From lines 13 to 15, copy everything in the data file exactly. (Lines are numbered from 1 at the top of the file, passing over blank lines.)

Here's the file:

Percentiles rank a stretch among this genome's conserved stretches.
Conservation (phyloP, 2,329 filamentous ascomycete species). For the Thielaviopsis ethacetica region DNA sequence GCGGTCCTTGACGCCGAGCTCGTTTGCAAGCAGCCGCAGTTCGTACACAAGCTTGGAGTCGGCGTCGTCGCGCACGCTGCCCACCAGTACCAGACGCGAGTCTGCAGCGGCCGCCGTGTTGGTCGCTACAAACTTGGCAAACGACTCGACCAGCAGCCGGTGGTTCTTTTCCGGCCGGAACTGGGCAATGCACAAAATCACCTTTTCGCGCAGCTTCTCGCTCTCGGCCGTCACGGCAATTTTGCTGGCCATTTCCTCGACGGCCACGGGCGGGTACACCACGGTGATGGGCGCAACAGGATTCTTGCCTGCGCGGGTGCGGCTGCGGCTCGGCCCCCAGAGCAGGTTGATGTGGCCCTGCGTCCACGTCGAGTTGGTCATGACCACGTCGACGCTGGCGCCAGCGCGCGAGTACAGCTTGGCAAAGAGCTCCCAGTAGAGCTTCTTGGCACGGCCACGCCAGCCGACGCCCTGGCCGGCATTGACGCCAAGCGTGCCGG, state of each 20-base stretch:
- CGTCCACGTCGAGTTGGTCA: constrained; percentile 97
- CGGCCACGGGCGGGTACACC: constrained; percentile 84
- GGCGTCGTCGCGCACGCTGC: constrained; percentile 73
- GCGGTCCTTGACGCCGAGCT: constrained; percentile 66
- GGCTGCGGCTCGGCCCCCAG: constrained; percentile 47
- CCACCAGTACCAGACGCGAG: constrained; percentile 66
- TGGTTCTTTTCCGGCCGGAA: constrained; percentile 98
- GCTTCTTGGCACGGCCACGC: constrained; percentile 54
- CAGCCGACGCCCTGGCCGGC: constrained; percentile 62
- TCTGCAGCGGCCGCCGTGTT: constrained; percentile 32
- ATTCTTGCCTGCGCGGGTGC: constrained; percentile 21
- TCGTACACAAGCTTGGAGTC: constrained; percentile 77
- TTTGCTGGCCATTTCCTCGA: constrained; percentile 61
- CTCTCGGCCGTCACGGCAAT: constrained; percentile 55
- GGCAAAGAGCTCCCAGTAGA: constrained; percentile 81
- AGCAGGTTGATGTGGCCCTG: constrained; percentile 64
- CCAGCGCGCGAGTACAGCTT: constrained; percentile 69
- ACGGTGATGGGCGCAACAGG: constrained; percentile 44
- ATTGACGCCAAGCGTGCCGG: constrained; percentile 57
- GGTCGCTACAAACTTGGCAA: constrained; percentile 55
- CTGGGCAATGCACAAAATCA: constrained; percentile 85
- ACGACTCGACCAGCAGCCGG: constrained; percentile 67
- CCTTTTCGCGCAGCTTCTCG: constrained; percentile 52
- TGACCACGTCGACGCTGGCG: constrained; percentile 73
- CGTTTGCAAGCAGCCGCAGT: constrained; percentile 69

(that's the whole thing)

- ATTCTTGCCTGCGCGGGTGC: constrained; percentile 21
- TCGTACACAAGCTTGGAGTC: constrained; percentile 77
- TTTGCTGGCCATTTCCTCGA: constrained; percentile 61